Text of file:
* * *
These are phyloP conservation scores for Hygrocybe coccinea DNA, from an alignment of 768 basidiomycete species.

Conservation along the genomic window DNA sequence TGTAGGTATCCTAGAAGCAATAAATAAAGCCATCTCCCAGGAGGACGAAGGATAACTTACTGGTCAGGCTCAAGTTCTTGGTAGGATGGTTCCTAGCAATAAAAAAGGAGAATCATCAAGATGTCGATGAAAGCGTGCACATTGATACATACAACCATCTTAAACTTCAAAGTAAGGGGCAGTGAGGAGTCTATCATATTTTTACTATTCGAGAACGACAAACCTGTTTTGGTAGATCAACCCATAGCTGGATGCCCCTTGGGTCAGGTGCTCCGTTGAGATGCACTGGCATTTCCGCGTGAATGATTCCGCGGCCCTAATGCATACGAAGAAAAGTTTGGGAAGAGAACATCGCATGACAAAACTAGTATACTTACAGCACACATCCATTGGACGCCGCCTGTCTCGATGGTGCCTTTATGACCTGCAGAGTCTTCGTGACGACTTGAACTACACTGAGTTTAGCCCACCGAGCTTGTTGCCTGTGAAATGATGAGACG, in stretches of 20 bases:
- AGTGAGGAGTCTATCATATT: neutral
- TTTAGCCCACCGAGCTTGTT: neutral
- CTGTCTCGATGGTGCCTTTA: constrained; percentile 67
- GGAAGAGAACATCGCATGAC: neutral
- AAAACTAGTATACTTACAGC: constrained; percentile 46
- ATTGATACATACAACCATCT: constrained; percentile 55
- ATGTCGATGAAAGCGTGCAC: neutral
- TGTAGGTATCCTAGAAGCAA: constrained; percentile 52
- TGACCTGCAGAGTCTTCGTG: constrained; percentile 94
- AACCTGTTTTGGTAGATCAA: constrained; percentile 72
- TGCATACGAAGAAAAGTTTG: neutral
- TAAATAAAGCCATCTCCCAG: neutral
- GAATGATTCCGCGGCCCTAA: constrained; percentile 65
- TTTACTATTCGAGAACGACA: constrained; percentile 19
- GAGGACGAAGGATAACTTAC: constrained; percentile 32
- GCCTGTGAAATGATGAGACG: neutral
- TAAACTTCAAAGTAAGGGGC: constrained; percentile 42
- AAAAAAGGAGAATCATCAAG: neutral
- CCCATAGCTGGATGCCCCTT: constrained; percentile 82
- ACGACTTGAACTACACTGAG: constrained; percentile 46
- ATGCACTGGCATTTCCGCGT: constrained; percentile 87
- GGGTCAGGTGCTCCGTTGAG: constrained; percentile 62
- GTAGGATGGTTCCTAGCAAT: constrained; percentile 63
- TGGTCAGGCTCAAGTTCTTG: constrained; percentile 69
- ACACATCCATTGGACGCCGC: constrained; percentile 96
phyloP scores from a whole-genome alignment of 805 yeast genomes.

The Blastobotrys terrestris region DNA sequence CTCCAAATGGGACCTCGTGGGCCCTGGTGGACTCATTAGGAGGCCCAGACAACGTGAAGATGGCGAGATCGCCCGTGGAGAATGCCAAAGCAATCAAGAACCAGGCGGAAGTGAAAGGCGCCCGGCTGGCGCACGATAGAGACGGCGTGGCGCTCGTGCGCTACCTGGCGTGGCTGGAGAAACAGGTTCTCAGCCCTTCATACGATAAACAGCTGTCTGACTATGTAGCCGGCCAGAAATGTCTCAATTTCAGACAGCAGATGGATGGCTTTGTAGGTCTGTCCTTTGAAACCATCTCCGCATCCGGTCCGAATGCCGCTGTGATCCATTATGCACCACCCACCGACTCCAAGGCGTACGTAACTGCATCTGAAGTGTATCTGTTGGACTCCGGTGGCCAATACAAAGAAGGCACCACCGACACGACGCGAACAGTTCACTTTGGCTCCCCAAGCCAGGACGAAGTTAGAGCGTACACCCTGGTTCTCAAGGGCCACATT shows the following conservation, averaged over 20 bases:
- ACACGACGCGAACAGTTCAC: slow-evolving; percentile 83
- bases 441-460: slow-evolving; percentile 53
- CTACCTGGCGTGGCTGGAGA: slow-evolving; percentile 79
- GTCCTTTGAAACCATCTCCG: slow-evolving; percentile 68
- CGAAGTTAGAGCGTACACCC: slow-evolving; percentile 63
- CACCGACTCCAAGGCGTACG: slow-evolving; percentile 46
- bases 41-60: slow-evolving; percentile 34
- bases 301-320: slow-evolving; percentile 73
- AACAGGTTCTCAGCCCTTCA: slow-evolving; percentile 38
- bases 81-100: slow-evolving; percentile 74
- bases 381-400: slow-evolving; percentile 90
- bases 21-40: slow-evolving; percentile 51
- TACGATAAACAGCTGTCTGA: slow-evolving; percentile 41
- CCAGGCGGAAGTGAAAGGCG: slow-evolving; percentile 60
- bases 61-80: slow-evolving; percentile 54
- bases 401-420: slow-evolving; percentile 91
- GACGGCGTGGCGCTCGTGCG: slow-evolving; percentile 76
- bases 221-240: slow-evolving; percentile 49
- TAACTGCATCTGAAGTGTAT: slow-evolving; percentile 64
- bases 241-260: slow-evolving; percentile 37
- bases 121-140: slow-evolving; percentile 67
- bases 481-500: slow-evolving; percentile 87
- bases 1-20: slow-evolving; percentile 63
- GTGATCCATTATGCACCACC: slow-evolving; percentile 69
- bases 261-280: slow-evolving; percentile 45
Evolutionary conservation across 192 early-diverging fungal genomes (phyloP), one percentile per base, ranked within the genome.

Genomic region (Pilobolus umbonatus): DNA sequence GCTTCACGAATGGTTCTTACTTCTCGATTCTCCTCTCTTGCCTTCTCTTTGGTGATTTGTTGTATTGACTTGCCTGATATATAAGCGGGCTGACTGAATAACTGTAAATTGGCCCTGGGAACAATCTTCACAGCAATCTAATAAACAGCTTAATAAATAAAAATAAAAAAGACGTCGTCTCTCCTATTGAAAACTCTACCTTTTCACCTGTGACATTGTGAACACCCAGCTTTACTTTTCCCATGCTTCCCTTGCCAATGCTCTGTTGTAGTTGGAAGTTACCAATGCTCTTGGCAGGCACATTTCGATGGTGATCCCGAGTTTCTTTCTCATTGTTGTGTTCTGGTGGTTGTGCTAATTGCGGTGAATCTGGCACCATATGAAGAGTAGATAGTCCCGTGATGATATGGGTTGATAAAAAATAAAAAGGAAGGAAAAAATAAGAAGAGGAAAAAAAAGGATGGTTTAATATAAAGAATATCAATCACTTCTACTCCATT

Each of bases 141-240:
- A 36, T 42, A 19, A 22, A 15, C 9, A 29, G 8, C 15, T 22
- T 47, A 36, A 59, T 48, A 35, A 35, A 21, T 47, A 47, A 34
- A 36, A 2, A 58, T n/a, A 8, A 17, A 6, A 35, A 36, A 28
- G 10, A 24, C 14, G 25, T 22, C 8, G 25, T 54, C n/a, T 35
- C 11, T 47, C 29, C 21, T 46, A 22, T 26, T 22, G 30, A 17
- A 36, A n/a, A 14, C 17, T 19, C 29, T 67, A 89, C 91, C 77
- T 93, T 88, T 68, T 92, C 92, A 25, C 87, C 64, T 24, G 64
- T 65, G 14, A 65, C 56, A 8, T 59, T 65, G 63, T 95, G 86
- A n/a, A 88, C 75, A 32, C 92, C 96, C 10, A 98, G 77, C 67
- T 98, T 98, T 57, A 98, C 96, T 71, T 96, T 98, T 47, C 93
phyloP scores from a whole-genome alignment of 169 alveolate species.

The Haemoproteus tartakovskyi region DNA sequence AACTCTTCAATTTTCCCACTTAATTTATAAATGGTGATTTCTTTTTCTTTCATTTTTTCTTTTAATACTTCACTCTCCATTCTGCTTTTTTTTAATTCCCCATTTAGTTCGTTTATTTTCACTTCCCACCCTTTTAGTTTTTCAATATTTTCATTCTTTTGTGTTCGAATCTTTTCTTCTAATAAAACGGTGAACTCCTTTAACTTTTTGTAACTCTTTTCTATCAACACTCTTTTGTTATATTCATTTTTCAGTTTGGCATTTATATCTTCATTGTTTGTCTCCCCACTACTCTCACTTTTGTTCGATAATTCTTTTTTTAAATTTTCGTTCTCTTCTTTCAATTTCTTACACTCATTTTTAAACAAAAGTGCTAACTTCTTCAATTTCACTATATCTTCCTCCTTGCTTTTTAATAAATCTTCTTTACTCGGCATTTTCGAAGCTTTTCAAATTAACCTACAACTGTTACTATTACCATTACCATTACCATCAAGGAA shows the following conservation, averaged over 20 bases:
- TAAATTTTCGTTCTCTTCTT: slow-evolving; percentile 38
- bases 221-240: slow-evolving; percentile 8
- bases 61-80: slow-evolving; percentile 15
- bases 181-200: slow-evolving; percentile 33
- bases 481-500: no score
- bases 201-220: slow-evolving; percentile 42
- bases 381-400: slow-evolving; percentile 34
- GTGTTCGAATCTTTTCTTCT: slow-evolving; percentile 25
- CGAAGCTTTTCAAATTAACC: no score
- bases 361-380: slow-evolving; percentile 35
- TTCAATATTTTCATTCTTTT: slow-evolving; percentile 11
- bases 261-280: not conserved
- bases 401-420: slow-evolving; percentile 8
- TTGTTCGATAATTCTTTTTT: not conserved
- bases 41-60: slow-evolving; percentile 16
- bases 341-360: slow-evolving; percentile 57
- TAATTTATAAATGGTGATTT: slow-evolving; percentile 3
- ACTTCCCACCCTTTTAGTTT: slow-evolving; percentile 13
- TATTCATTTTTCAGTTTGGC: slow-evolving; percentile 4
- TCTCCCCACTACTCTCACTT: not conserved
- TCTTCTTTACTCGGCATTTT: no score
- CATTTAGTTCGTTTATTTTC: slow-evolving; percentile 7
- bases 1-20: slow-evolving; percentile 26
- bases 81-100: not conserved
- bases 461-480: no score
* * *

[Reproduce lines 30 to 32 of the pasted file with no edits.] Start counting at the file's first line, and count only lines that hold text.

- ACACGACGCGAACAGTTCAC: slow-evolving; percentile 83
- bases 441-460: slow-evolving; percentile 53
- CTACCTGGCGTGGCTGGAGA: slow-evolving; percentile 79